Shard London Bridge, view from Borough High Street. August 2011

Shard London Bridge, view from Borough High Street. August 2011

Shard London Bridge, view from Southwark Bridge. August 2011

Shard London Bridge, view from Southwark Bridge. August 2011

Shard London Bridge, view from Southwark Bridge. August 2011

Shard London Bridge, view from Southwark Bridge. August 2011

With today’s post we have recent views of the Shard from Borough High Street and Southwark Bridge. The photographs show the difference in scale between the Shard and the buildings nearby, and the visual impact it is having at street level and on the skyline as this skyscraper nears completion.

The effect of such buildings can be a fascinating topic for investigation for young learners. The RIBA and the Victoria and Albert Museum worked together to create Exploring Skylines, a study room resource containing original prints and drawings from across both collections. More information about this resource, including downloadable images, teachers’ notes and a study guide, is available on the V&A’s website.

Exploring skylines event

Exploring skylines event

The RIBA offers free education programmes throughout the year, based on the architectural collections of the RIBA Library.

(Shard London Bridge: photographs by Wilson Yau)

About Wilson Yau
I work for the British Architectural Library at the RIBA as part of a team to share news, images and information online about the activities of the Library and the fascinating items we have in our architectural collections – it contains over four million items, so there's plenty to see! If you’re curious about what we do at the Library and with the collections, or want to discover the latest about our education programmes, public events and exhibitions at the RIBA, please visit www.architecture.com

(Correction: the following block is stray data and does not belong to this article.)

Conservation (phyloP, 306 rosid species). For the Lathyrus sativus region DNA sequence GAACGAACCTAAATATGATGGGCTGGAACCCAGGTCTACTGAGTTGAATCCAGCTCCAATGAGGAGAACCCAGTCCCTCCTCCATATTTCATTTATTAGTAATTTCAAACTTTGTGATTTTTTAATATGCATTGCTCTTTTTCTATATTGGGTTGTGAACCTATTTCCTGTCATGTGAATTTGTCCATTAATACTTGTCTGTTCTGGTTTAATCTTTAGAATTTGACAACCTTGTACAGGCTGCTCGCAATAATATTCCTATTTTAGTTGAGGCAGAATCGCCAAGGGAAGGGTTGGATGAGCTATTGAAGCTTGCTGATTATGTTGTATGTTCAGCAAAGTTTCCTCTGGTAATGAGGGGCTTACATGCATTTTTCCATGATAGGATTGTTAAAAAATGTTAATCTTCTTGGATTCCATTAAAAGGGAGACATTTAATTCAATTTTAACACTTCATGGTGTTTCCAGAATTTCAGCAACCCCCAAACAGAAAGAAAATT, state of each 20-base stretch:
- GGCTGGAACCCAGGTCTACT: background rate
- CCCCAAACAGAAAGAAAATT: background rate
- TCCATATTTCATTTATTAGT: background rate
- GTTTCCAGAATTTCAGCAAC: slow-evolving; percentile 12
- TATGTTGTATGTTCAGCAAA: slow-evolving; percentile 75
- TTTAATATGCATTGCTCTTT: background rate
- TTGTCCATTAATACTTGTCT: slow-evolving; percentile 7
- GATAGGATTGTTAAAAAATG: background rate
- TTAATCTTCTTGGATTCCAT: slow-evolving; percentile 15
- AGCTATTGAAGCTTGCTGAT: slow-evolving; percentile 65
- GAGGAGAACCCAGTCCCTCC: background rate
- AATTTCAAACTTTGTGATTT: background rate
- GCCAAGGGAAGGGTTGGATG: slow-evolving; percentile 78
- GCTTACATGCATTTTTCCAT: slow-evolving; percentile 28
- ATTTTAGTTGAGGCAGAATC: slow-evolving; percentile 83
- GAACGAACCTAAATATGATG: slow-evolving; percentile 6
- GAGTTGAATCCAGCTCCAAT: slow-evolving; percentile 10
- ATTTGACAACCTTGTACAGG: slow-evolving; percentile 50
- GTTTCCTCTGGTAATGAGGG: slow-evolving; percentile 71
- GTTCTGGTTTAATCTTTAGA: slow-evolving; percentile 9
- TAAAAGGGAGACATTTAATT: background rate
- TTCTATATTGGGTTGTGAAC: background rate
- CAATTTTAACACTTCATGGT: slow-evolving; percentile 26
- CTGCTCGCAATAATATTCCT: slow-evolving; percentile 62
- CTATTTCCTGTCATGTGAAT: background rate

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2 Comments
  1. Annette Taylor-Anderson

    August 10, 2011

    Wow – I’m into building design, this is just amazing. Really inspiring.
    Annette

  2. Mr J

    August 19, 2011

    There was an ultra-downer piece in today’s Guardian, which prompted this visit to see what it looks like at the moment.

    Scale aside (and there’s a lot I could say on that subject!) it doesn’t look too bad at all. At least it has a shape, and it’s not covered in concrete hideosity like the South Bank’s collection of monsters.

    With luck, the glass reflections will give it a lightness of being that will reduce the visual and emotional size of the thing.

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